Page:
I’ve recently finished three new paintings in my In Our Veins series. Two of which are from my smaller, 4″ by 4″ paintings. I was particularly interested in doing a piece on forest clear-cutting because it is the first thing that comes to mind when thinking of global warming. The smaller paintings, Inseparable and Evanescence, are in reference to the connection of all life, which is the overarching theme of this series. View the paintings online: http://amyguidry.com/clear-cut.html, http://amyguidry.com/inseparable.html, and http://amyguidry.com/evanescence.html.
This is a 30-second clip from my Artist Talk at LeMieux Galleries in New Orleans. No matter how many times I have to speak in public, it’s always terrifying. Which is why I often think that the things I don’t want to do, are probably the things that I should do. Side note: this Saturday (Sept. 24th) is the last day to catch this exhibit!
This week is the last week of my exhibit at LeMieux Galleries in New Orleans. My series, In Our Veins, is on view in the Main Gallery of LeMieux now through September 24th. You can also catch Lee Deigaard’s series, Near and Far.
I’ve had some great response to this body of work, including a feature in American Art Collector Magazine’s September 2016 issue. And Paul Bentley of the New Orleans magazine, Where Y’At, gave me a great review stating: “…Her dreamlike landscapes with animal, human, and natural forms mixing and dancing with each other create beautiful images that seem to be more than just a mere neo-surrealist tribute to Dali or O’Keefe. Her paintings create a dialogue with her obvious predecessors and influences, but they retain an original, calming, eerie, and downright intelligent attitude to them.”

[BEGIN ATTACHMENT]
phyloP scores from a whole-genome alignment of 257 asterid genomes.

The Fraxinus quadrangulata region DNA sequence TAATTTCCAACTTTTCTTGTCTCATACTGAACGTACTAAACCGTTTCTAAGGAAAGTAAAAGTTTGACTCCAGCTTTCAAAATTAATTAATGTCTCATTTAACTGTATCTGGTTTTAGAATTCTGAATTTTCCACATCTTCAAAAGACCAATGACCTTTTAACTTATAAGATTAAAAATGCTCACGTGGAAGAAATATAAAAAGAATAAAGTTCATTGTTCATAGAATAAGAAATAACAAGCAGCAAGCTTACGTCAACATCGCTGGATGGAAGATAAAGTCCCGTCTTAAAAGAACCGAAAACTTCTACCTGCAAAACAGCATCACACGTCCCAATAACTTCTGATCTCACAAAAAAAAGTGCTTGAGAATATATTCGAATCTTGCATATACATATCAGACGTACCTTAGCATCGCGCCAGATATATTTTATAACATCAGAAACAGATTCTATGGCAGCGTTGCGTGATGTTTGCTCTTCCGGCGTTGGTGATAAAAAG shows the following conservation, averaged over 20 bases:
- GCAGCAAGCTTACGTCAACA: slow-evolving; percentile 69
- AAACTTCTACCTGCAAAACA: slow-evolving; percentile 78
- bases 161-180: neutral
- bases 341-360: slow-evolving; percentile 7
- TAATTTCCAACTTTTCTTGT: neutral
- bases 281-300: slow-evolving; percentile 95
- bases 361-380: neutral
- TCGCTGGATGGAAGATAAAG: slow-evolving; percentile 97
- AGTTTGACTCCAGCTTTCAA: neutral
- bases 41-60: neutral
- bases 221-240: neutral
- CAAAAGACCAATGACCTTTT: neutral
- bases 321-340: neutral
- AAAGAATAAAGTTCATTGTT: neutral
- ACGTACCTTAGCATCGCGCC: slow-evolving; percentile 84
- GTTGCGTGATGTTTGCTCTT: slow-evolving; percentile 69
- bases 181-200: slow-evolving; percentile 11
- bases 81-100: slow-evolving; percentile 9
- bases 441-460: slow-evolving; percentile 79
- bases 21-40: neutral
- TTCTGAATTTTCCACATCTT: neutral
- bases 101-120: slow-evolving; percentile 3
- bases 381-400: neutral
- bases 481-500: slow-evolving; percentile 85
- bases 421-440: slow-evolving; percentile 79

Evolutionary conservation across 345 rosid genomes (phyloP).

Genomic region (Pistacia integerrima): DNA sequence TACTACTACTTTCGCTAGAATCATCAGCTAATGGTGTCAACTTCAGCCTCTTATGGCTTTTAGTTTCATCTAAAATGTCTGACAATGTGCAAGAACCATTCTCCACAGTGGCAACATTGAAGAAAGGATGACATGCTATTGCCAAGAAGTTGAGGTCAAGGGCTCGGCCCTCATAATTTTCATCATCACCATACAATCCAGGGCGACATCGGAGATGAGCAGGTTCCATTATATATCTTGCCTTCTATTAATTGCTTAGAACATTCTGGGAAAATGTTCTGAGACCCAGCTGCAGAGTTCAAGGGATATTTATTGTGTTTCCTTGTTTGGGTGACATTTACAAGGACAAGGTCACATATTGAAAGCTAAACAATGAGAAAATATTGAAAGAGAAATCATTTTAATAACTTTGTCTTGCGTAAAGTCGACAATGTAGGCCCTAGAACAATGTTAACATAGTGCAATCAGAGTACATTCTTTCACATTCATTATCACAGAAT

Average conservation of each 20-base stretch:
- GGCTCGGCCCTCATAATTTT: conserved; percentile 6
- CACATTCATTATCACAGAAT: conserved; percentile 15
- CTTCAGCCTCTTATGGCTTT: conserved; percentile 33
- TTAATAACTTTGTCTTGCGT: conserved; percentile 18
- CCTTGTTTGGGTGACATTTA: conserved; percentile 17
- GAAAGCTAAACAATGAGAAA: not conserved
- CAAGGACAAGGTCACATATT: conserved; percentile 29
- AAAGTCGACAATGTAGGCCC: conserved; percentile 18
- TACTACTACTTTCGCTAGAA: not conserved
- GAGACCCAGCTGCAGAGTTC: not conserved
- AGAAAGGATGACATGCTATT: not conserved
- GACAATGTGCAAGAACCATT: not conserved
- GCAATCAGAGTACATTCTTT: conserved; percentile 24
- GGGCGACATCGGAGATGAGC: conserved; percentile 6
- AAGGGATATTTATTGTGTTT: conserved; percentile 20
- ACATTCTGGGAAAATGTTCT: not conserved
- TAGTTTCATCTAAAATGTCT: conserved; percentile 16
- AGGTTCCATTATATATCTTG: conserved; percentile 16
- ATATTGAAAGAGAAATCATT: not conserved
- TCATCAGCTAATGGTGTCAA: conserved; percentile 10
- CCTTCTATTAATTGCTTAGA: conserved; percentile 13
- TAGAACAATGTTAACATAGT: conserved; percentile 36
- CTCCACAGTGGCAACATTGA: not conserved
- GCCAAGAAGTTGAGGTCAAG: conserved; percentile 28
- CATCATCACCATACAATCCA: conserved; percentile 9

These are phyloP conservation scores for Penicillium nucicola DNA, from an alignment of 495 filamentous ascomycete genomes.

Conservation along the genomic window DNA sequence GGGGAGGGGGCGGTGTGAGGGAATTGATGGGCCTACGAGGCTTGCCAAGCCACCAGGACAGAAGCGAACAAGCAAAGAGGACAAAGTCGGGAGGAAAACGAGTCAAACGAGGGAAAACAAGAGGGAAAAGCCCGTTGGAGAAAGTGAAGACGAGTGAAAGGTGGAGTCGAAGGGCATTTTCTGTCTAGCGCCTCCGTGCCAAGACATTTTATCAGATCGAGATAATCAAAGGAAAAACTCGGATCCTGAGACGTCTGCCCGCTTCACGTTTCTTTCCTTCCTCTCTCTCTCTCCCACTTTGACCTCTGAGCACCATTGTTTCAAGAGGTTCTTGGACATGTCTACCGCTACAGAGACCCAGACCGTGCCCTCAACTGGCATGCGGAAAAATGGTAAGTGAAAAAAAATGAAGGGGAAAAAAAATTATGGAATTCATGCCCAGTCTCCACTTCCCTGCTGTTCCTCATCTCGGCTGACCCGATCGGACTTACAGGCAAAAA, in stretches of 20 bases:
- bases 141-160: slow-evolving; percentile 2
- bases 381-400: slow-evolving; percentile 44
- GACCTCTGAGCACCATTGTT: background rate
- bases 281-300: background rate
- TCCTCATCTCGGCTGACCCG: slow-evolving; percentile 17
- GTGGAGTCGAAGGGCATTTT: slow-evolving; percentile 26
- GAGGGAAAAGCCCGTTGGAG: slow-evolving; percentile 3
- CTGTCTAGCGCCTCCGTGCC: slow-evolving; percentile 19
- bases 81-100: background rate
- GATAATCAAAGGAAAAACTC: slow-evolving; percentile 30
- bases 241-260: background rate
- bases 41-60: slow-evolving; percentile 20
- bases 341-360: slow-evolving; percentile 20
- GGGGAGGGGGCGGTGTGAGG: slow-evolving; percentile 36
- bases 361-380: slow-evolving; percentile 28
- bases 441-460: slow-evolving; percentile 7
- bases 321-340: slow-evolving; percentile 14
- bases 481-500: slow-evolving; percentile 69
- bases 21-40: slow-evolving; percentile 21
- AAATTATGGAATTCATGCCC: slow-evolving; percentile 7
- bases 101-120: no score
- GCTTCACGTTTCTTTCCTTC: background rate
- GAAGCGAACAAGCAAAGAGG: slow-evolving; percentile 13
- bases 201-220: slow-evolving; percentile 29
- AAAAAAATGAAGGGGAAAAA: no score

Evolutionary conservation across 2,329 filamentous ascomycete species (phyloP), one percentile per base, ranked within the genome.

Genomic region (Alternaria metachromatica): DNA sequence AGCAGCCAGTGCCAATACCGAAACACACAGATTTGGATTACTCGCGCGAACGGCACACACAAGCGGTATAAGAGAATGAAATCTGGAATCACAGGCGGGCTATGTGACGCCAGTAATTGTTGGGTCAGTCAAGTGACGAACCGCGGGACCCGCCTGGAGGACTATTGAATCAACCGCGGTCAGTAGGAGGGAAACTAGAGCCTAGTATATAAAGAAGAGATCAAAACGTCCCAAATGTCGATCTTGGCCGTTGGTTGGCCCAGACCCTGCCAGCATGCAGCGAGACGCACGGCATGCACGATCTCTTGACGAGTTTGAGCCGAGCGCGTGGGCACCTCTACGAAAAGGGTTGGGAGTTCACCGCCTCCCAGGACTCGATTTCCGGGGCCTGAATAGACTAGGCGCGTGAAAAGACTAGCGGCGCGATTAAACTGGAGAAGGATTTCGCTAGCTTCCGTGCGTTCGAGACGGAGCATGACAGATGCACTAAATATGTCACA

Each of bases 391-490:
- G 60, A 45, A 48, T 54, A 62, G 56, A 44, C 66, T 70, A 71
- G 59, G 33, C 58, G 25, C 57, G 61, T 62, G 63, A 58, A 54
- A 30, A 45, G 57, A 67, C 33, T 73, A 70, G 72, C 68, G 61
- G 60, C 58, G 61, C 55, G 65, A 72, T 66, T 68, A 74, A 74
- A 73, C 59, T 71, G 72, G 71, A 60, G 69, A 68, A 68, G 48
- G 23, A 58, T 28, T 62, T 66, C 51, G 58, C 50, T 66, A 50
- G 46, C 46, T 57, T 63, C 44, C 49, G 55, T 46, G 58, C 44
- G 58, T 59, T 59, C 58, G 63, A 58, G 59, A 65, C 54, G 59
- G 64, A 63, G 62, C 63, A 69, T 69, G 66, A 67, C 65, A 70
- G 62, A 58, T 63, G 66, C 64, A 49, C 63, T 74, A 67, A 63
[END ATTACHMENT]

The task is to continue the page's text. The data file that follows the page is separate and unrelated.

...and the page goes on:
More information on this exhibit can be found on LeMieux’s website.
My painting Preservation is featured on the current cover of the Denver Quarterly. Aside from being on the cover, I’m also happy to have another opportunity to get the message out regarding animal and ecological welfare. The circle of leaves was an image that came to mind before falling asleep, and I made note of it in my sketchbook. Using the leaves to replace the head (which is in keeping with some recent paintings where I use landscapes or trees in place of heads), represents the connection of all life forms. Nature is so much a part of us that I freely use trees or landscapes in place of heads or limbs, just to emphasize that connection and significance.
The small lot of land the deer stands on is in reference to our dire need to conserve wild land and forests. The natural space is shrinking due to deforestation. All the more reason to plant trees and support organizations that preserve natural habitats.
In many of my paintings, I use the eyes and facial expressions of animals to convey a sense of connection and relatability, but lately I’ve been doing the opposite and feature animals without faces or covered faces. I’ve been exploring the idea of Anonymity vs. Connection- without seeing their faces, does that make them any less personable or meaningful? And how does this apply on a global scale?
I’m honored to announce that American Art Collector Magazine has done a feature on my current exhibition at LeMieux Galleries in New Orleans. The article is in their September 2016 issue which is available on newsstands now.
As part of my current exhibition at LeMieux Galleries in New Orleans, LA, I’ll be giving an Artist Talk with photographer Lee Deigaard on September 3d. We’ll each be discussing our works- my In Our Veins series and Lee’s Near and Far series. The talk begins at 5pm (an hour before the Artwalk) and the gallery reception will follow from 6-9pm.